The Rhodes University Underwater Club recently went scuba diving on Aliwal Shoal, a marine protected area (MPA) about 70km below Durban and 5km offshore from the Umkomaas River mouth.
The Rhodes University Underwater Club recently went scuba diving on Aliwal Shoal, a marine protected area (MPA) about 70km below Durban and 5km offshore from the Umkomaas River mouth. MPAs are some of the last remaining areas where divers can catch a glimpse of how bountiful our oceans used to be, and the Rhodes diving team, consisting of 11 Underwater Club members, was lucky enough to clock six dives
on the shoal.
Each of the dives took place on a different spot along the shoal, which provided for a diverse experience of what Aliwal had to offer.
Some of the marvellous creatures the Rhodes members were able to experience in their natural habitat of
stunningly beautiful coral reef were: scorpion fish, honeycomb eels, parrot fish, ragged-tooth sharks, large schools of moorish idols, crayfish, lionfish, nudibranchs and loggerhead turtles.
Apart from diving with marine creatures the club also got to see a pod of common dolphins and a humpback whale and her calf, which breached right next to the boat.
For many, the real highlight was that on the last day of diving the group set out for a dive dedicated to diving with sharks.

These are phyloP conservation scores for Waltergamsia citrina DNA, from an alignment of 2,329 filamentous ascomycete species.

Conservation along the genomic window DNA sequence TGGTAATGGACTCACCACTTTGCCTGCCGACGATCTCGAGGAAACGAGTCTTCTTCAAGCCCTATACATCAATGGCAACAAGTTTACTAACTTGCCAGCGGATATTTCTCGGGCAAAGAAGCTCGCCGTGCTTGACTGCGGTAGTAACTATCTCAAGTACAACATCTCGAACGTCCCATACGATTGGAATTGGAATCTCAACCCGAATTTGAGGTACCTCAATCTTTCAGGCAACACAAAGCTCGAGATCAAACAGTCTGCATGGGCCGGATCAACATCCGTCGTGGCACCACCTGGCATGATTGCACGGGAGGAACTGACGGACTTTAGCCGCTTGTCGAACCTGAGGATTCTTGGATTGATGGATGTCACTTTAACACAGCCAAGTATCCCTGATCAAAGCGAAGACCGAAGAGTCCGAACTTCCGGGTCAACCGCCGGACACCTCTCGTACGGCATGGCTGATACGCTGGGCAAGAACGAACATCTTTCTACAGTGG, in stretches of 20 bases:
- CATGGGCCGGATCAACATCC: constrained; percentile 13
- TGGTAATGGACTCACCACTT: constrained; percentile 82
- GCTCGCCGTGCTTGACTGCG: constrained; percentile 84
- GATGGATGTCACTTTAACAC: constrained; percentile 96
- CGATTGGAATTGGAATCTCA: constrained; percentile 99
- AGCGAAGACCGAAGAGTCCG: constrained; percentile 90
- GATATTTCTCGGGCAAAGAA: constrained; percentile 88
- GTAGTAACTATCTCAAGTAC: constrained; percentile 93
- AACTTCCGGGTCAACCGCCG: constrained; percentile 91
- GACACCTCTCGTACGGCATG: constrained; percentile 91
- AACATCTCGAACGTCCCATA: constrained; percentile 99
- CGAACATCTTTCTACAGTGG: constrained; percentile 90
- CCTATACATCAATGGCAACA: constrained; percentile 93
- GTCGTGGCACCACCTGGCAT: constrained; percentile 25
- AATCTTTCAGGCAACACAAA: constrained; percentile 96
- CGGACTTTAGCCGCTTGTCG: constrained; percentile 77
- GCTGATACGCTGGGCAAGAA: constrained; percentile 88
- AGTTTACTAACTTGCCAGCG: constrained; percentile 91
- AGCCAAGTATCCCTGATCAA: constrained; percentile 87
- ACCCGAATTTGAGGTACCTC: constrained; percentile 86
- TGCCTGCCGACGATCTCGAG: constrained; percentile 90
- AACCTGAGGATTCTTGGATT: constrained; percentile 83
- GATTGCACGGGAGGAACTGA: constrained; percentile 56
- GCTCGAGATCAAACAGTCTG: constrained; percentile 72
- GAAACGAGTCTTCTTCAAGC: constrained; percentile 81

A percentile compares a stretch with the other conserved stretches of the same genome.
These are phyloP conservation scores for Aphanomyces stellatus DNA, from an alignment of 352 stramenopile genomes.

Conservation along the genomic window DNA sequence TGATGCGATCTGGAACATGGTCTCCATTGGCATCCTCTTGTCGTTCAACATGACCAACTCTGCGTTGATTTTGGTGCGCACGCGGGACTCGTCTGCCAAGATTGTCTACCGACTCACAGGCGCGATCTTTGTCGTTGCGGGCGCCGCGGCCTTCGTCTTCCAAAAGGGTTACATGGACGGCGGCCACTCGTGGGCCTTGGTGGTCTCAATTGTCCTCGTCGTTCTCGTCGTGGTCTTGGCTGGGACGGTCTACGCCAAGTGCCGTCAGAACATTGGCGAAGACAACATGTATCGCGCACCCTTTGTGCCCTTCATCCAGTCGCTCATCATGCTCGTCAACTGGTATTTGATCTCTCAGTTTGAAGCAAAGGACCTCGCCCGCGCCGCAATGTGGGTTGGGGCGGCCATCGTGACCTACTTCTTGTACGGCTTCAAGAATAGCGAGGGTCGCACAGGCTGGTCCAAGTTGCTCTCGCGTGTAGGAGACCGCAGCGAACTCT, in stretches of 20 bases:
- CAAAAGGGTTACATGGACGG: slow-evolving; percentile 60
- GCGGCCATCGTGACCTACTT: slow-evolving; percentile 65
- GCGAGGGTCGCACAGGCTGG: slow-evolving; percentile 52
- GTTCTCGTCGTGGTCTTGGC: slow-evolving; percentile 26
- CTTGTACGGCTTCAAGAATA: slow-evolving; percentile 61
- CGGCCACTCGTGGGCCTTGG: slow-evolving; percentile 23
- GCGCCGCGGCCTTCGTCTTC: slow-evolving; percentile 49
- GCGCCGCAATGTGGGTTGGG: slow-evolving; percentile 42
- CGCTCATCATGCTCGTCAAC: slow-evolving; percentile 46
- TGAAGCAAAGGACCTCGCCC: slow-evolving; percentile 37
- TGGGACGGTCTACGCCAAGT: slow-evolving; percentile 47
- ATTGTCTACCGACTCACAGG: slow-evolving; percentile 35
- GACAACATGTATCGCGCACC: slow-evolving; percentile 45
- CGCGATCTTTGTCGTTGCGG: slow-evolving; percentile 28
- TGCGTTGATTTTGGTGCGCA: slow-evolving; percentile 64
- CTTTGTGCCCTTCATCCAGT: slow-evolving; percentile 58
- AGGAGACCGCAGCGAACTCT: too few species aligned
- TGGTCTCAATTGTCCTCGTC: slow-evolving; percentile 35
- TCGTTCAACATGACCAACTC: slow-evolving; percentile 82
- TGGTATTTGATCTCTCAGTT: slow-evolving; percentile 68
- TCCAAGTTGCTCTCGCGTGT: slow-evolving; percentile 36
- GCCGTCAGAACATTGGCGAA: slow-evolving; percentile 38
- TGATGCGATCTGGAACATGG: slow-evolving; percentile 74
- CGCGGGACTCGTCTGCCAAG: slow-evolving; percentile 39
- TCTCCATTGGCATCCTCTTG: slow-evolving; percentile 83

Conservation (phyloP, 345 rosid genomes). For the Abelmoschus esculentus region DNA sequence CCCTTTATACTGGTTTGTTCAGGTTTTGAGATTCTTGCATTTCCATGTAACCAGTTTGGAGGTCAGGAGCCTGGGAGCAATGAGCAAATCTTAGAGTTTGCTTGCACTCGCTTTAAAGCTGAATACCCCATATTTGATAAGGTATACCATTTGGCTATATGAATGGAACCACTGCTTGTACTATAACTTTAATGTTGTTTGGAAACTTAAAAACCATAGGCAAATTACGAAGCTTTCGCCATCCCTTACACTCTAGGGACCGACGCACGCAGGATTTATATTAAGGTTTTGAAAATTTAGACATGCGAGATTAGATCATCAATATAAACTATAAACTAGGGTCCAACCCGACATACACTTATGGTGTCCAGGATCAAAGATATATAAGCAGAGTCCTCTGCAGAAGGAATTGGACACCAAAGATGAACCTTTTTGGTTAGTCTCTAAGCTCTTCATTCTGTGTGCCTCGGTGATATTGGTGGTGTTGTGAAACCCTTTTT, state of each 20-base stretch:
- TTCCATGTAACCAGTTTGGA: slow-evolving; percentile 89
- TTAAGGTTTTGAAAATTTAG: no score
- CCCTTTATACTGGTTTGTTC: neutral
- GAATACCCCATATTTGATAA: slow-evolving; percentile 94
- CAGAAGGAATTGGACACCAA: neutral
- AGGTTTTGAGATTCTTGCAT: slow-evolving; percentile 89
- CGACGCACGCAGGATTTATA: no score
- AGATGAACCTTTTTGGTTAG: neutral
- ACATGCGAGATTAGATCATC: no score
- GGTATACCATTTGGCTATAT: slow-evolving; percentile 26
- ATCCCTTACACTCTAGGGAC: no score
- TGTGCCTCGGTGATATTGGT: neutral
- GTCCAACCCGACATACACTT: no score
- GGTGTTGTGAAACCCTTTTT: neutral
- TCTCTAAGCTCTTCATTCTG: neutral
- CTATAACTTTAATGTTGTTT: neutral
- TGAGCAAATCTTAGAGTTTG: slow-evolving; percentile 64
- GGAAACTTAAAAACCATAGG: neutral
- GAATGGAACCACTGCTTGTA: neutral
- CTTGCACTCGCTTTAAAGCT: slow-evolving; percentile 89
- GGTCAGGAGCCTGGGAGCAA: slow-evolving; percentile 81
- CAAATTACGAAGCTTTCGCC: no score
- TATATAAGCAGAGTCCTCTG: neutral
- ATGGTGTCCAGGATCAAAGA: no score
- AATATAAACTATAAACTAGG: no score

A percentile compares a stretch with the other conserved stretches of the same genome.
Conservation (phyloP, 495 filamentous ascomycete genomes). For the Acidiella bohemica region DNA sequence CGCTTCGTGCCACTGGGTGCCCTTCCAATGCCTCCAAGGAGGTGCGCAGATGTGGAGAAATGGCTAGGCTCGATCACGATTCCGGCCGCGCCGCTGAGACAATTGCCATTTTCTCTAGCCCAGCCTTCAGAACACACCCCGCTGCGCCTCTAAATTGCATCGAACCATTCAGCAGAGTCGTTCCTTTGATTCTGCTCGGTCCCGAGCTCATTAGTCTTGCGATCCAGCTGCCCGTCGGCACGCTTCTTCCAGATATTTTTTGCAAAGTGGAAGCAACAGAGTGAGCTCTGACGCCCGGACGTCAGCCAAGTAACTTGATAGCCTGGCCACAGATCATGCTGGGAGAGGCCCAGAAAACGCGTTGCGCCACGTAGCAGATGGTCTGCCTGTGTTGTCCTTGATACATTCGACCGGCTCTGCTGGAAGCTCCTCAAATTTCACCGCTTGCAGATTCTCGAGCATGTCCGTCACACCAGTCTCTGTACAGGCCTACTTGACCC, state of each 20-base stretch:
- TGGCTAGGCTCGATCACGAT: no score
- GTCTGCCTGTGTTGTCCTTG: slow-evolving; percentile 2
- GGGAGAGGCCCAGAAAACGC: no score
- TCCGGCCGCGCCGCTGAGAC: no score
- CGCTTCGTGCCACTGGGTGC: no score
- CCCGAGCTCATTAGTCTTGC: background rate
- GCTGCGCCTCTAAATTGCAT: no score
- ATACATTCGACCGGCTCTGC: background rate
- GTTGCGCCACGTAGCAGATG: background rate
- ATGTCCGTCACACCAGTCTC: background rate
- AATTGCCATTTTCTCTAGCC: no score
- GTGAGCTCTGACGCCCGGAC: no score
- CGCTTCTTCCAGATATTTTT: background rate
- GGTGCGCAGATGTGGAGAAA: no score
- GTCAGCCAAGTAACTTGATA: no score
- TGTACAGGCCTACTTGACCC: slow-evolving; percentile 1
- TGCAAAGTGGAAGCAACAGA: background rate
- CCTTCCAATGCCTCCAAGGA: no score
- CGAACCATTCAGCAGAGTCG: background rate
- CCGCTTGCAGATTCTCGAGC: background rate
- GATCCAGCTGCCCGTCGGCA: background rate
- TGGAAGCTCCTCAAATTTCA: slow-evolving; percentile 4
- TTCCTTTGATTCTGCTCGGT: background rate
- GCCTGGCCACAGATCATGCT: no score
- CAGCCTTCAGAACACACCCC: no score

For just over an hour themembers were able to free and scuba dive with what must have been at times over 25 sharks, ranging from black tip, dusky, tiger, and bull (Zambezi) sharks.
Contrary to what Jaws would have many believe the sharks were only fleetingly curious about the Rhodes divers, and concentrated mostly on other sources of food, which allowed for most of the divers to have the phenomenal experience of watching these highly revered apex predators in their natural habitat and at times even getting to stroke them.
It was an experience that gave many not only a new perspective on sharks, but also of their own vulnerability.
The trip was also educational as the club members got to visit the Oceanographic Research Institute, Ushaka Museum and learnt about the evils of the often highly lauded Natal Sharks Board.
Overall the trip was an incredibly awe-inspiring, fun, social, educational, beautiful, soul-building experience, which helped the members to once again appreciate the true value and wonder of our natural environment.
For more information about the Underwater Club visit their